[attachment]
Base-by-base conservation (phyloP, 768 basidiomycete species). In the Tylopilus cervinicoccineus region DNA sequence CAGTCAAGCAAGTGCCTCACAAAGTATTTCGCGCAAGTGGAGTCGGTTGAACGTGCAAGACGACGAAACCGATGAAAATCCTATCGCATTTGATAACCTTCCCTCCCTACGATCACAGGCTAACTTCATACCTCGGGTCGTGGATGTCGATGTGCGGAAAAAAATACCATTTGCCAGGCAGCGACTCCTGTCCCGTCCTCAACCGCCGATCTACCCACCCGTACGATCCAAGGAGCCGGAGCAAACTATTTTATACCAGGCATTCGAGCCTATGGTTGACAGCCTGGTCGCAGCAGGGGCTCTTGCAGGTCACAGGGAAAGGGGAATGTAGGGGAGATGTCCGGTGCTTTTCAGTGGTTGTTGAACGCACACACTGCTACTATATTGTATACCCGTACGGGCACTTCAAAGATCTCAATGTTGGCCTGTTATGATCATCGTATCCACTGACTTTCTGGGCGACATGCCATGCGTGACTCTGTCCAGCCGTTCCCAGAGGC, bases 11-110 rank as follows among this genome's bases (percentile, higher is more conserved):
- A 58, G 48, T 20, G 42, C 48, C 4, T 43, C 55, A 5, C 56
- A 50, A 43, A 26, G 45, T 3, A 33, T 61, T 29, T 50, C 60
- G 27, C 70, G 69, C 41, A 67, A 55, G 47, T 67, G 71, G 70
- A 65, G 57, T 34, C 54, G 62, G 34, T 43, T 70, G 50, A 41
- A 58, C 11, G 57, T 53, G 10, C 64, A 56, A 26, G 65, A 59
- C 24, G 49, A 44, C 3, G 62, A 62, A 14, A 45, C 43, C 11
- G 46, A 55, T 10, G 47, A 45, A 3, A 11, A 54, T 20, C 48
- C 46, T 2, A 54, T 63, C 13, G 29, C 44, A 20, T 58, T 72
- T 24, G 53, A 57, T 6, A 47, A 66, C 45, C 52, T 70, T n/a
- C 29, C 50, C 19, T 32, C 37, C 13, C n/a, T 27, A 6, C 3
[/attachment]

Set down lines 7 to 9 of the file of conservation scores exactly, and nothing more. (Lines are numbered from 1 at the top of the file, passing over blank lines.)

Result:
- C 24, G 49, A 44, C 3, G 62, A 62, A 14, A 45, C 43, C 11
- G 46, A 55, T 10, G 47, A 45, A 3, A 11, A 54, T 20, C 48
- C 46, T 2, A 54, T 63, C 13, G 29, C 44, A 20, T 58, T 72